Transsexuality in the Spotlight

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There’s been a number of media articles, video reports, and studies the past couple of weeks about transsexuality and transgender identities. New TV did an interview report with two transgenders, male and female. You can watch it below.

The Daily Star published a feature entitled “Transgenders Lead an Alternative Life in Lebanon.” Both were done with a supportive angle. And perhaps most importantly, the Legal Agenda published an article (Arabic) on the legalities of sex change in identification papers in Lebanon, citing some valuable references.

Still, we can clearly see that the topic of transgenders in Lebanon is still lacking thorough and accurate media representation and research. To begin with, the New TV report called it al hawiya al jinsiya whereas it should be referred to as hawiya jandariya. And the word “iltibess,” i.e. confusion is rather misplaced since it is clear that the two individuals interviewed are not confused but perfectly aware of their gender identities. At times, we find a meshing up of gender and sexuality – and although the two are certainly interconnected, it is important to use the right naming for the issues.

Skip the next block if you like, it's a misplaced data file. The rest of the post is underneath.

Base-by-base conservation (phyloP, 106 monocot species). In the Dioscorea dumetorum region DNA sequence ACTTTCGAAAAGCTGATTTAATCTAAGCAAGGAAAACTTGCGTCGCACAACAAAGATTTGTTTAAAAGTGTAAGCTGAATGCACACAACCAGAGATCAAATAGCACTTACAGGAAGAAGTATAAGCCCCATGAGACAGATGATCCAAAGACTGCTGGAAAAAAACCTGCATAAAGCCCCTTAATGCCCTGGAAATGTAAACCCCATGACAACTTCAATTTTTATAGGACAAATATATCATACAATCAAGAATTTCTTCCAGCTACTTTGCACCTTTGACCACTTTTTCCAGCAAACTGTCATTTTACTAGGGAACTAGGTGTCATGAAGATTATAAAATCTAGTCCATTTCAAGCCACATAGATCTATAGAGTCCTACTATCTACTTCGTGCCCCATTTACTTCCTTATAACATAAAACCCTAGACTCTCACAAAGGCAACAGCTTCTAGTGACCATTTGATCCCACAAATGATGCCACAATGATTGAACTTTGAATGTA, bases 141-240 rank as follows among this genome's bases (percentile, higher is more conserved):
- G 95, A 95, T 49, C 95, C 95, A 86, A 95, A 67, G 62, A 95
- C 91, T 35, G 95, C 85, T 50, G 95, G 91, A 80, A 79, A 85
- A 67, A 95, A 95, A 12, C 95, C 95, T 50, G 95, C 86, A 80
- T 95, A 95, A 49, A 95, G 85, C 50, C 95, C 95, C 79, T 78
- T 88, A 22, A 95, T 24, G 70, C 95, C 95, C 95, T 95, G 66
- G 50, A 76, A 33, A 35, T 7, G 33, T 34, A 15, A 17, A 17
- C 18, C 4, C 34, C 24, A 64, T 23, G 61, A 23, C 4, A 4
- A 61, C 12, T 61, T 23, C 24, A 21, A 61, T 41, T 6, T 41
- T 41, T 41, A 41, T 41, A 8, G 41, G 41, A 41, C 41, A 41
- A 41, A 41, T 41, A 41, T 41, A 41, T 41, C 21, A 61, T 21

In the DailyStar article, we are met with a typical victimization of Tino, despite the empathetic tone. The Sheikh who said transitioning is forbidden in Islam should do his homework better next time because many Fatwas out there legalize sex change operations and in some cases Islam-majority states financially sponsor the medical expenses. The Christian condemnation is also not properly backed up with good arguments.

Why do we always have to bring in social workers and psychologists to talk about “7alet il trans?” Why this need for authoritative figures to somehow give their approval for us to understand that gender is fluid and that we should have the freedom to identify however way we like? This dominant discourse that focuses on the problems of transgender individuals continues to marginalize them. Yes, they face rejection and yes, they have problems, but not all of them are suicidal, most of the trans people I know are brave and defiant and powerfully breaking every stereotype there is about gender in Lebanon. How about we portray them for who they are rather than as statistics and pity cases?

We hope to reach a point where transgender issues are well-researched and presented not as “freak cases” or “taboo topics,” but that we can start to have a real conversation about the queering of gender.

Written by Aladdin & Nadz

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